Amstetten Dialect
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Amstetten Dialect

The Amstetten dialect is a Central Bavarian dialect spoken in the Austrian town of Amstetten. It is a variant of the Mostviertel dialect.



Monophthongs of the Amstetten dialect on a vowel chart, based on formant values in Traunmüller (1982), cited in Ladefoged & Maddieson (1996:290)
Long monophthongs of the Weert dialect of Limburgish, from Heijmans & Gussenhoven (1998:110). It contrasts five degrees of openness of unrounded front vowels. /?:/ and /æ:/ differ from their default IPA values also in that dialect.

The Amstetten dialect is very unusual among the world's language varieties in that it can be analyzed as featuring five phonemic vowel heights. Phonetically speaking, the vowels typically transcribed with ⟨æ, ?, ?⟩ in IPA constitute a series of open-mid vowels ([?, oe, ?] in narrow transcription), one-third the distance between the open central /a/ and the close /i, y, u/ in the formant vowel space. The vowels transcribed with ⟨?, oe, ?⟩ and ⟨e, ø, o⟩ also differ from the cardinal vowels; the first series is close-mid ([e, ø, o] in narrow transcription), two-thirds the distance between /a/ and /i, y, u/. The remaining /e, ø, o/ are near-close ([e?, ø?, o?] in narrow transcription), a series of very high vowels that approach /i, y, u/ in their articulation. Among those, the back is somewhat more central than the neighboring and .[1]

Amstetten vowels could be reclassified as follows, with redefined values of ⟨e, ø, o⟩ and ⟨?, oe, ?⟩:

The lowest of the rounded back vowels is known as dunkles a 'dark a' in Bavarian dialectology. This is why /a/ is not classified as a back vowel, as it is sometimes done in other languages in order to avoid positing a separate central category. It could, however, be classified as a front vowel, as the difference between central and front unrounded open vowels is based on height (with the open "front" vowel being more open), rather than backness in the formant vowel space, contrary to the official IPA chart.[2]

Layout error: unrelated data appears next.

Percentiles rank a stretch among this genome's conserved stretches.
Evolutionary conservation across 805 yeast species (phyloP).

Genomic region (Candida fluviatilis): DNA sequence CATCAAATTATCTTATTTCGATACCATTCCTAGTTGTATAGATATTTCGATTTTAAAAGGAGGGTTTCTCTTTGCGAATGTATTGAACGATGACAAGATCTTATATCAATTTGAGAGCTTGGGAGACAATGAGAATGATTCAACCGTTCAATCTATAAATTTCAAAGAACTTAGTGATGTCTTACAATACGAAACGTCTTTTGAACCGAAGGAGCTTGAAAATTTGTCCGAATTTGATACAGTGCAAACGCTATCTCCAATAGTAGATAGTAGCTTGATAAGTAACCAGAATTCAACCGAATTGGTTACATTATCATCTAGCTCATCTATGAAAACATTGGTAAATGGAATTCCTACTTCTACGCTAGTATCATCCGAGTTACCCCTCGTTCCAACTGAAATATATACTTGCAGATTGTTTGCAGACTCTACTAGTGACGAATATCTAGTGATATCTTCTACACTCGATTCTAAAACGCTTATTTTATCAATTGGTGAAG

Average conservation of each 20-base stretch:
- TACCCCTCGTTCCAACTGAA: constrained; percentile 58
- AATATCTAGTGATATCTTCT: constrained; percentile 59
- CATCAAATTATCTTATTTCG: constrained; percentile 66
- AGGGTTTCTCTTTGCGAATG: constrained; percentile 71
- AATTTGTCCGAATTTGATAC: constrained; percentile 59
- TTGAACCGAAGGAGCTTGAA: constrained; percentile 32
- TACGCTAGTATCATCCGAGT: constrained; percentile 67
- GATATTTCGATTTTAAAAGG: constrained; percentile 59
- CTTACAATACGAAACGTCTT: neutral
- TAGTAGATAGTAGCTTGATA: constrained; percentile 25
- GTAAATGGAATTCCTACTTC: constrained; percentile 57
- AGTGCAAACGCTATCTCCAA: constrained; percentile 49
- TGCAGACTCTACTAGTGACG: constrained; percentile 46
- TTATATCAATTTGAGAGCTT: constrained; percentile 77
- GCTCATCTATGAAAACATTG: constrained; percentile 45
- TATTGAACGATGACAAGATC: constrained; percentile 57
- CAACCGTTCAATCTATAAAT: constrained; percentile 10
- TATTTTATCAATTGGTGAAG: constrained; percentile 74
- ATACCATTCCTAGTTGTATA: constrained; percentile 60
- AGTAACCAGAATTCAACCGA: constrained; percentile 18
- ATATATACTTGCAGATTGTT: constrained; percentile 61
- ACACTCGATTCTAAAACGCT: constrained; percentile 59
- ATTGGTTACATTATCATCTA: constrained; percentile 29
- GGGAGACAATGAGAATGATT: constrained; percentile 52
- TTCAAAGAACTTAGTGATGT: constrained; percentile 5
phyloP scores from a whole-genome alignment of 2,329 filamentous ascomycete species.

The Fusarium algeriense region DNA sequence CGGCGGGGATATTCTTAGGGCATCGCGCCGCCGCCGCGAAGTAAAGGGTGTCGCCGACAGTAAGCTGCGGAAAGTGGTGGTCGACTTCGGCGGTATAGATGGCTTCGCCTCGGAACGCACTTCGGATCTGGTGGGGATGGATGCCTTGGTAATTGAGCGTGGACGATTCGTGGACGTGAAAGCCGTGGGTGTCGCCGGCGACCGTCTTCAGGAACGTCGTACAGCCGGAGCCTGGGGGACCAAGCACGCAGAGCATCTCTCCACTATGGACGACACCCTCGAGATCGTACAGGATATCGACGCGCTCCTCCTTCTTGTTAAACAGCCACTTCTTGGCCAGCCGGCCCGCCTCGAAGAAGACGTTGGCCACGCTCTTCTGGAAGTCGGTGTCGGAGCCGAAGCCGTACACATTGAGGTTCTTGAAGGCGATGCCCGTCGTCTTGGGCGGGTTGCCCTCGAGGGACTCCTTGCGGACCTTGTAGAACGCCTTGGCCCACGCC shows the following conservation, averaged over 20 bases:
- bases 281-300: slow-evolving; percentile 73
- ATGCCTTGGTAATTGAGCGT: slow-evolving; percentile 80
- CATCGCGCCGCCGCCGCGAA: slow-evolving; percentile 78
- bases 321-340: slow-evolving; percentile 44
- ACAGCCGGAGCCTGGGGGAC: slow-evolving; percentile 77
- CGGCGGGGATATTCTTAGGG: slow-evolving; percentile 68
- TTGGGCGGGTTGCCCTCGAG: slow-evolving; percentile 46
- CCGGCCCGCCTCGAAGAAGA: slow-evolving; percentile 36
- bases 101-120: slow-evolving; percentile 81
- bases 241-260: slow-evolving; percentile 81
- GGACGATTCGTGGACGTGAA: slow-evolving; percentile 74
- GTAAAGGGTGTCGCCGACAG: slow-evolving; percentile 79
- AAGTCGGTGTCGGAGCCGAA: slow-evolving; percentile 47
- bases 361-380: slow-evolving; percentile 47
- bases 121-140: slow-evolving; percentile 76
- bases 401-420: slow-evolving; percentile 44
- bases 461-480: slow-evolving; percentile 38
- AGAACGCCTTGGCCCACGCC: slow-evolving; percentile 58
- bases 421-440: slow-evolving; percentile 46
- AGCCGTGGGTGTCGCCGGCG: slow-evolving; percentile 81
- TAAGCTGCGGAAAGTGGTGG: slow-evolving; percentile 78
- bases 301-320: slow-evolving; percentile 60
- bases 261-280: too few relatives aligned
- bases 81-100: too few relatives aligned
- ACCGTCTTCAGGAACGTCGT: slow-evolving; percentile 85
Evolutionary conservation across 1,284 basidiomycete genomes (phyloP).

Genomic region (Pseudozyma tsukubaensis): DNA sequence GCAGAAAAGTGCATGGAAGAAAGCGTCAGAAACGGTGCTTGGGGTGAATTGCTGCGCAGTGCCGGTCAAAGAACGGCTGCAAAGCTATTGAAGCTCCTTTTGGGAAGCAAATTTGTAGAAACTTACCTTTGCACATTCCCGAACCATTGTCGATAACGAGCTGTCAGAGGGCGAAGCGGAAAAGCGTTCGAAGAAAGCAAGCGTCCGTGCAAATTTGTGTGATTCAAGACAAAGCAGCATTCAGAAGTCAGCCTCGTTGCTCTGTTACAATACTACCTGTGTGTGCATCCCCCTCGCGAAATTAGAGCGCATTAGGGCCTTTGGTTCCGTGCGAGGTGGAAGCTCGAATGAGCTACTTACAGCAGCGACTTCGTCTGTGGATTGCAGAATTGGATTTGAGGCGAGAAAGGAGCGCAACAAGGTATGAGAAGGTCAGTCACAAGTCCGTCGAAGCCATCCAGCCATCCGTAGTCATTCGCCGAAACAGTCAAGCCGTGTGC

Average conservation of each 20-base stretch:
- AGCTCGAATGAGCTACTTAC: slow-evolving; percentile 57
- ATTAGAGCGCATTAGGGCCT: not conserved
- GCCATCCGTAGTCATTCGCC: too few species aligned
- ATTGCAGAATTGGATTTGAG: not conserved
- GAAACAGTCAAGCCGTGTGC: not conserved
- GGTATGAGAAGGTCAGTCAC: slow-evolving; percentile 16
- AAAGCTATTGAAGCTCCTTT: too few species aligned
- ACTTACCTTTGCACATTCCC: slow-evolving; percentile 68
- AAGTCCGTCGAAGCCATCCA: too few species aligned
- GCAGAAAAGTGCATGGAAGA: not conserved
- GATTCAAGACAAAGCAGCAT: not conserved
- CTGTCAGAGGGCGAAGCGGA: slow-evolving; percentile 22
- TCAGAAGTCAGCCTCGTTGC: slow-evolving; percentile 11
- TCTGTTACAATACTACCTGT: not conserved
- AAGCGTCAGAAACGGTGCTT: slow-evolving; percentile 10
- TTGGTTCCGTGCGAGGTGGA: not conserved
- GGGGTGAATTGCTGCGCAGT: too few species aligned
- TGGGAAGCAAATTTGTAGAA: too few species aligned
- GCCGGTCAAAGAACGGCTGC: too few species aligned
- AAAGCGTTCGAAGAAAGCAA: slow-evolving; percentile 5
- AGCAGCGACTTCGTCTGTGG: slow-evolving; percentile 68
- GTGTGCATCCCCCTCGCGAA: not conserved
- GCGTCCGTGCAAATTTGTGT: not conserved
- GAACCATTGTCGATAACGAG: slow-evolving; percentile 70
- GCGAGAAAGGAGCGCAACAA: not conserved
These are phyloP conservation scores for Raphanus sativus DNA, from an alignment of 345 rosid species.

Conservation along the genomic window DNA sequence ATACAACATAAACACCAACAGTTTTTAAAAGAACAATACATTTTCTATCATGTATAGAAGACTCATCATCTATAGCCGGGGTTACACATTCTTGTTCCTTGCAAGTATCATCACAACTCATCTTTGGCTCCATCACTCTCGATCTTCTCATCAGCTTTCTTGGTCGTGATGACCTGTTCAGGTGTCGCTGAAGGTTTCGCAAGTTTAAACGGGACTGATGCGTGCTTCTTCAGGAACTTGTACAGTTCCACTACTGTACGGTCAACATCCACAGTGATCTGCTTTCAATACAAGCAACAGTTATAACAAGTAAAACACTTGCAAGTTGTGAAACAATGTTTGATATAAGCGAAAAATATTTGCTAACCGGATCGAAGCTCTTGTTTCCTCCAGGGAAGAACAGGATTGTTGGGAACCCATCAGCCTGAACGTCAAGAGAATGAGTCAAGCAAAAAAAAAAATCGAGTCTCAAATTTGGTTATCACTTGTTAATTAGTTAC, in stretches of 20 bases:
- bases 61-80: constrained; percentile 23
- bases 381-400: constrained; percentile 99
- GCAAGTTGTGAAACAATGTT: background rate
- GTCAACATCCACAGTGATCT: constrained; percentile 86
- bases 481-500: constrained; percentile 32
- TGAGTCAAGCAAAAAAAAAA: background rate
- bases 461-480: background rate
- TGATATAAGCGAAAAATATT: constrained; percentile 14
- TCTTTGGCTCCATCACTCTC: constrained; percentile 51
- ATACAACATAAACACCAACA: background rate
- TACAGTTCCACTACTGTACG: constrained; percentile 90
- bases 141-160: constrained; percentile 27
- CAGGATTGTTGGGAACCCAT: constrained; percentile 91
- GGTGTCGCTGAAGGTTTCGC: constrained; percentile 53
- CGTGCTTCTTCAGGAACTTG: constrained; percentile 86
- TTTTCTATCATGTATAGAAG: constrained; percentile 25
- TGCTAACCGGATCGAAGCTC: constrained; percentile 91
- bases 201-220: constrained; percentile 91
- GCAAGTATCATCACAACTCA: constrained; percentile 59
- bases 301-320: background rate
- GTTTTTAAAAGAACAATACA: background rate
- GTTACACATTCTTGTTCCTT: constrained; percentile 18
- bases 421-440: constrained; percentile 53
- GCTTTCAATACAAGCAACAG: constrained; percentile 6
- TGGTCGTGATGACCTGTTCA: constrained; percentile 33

Another language variety claimed to feature five phonemic vowel heights, the Weert dialect of Limburgish, spoken in the south of the Netherlands, contrasts five long front unrounded vowels /i:/, /e:/, /?:/, /æ:/ and /a:/. The close-mid /e:/ surfaces as a centering diphthong [e?], except before nasals.[3] In the neighboring dialect of Hamont-Achel there are four degrees of openness, and the contast between /æ:/ and /a:/ is based purely on backness (front vs. central, both also contrast with the back /?:/).[4] That is also highly unusual, and there is no other language variety that has been reported to contrast more than two open vowels based on backness alone.



  • Heijmans, Linda; Gussenhoven, Carlos (1998), "The Dutch dialect of Weert" (PDF), Journal of the International Phonetic Association, 28 (1-2): 107-112, doi:10.1017/S0025100300006307
  • Ladefoged, Peter; Maddieson, Ian (1996). The Sounds of the World's Languages. Oxford: Blackwell. ISBN 978-0-631-19815-4.
  • Traunmüller, Hartmut (1982), "Vokalismus in der westniederösterreichischen Mundart.", Zeitschrift für Dialektologie und Linguistik, 2: 289-333
  • Verhoeven, Jo (2007), "The Belgian Limburg dialect of Hamont", Journal of the International Phonetic Association, 37 (2): 219-225, doi:10.1017/S0025100307002940

  This article uses material from the Wikipedia page available here. It is released under the Creative Commons Attribution-Share-Alike License 3.0.



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